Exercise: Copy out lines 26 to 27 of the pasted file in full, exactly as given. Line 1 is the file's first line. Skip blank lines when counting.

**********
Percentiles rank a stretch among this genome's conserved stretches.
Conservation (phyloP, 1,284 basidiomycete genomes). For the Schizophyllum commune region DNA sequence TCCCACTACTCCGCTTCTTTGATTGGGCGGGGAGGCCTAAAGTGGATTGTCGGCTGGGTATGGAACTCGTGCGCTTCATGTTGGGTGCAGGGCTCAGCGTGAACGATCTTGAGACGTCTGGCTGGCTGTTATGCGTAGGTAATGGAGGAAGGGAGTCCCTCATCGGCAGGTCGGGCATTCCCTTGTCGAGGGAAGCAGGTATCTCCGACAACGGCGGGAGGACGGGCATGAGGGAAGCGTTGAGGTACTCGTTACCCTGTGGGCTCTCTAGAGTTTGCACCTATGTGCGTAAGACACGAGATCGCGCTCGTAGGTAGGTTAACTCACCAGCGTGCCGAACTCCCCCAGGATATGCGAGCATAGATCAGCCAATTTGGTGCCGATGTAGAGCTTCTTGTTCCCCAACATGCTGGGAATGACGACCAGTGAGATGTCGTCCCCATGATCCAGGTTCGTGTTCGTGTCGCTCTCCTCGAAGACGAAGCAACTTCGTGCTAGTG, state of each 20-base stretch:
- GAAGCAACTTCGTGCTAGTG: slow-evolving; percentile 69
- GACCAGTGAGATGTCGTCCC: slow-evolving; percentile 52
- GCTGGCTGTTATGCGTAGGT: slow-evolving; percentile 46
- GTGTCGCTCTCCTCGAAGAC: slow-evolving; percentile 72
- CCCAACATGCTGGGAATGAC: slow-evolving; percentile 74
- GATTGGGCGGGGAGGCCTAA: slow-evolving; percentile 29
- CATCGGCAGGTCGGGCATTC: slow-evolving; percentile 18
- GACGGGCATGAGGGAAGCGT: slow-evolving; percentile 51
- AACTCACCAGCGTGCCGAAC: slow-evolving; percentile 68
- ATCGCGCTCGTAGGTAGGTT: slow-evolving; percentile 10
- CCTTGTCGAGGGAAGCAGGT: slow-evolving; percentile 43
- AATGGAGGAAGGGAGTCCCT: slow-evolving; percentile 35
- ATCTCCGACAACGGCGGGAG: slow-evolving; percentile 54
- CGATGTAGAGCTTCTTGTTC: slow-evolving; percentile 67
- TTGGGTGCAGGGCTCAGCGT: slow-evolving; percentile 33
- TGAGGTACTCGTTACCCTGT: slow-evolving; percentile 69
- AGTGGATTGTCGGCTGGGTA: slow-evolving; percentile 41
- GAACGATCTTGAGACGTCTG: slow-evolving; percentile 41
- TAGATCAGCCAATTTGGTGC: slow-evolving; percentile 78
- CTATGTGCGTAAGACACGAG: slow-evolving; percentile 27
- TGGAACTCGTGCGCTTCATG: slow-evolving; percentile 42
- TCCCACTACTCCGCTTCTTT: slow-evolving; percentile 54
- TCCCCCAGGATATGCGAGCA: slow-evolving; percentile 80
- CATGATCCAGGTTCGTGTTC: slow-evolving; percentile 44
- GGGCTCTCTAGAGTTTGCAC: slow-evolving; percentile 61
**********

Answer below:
- CATGATCCAGGTTCGTGTTC: slow-evolving; percentile 44
- GGGCTCTCTAGAGTTTGCAC: slow-evolving; percentile 61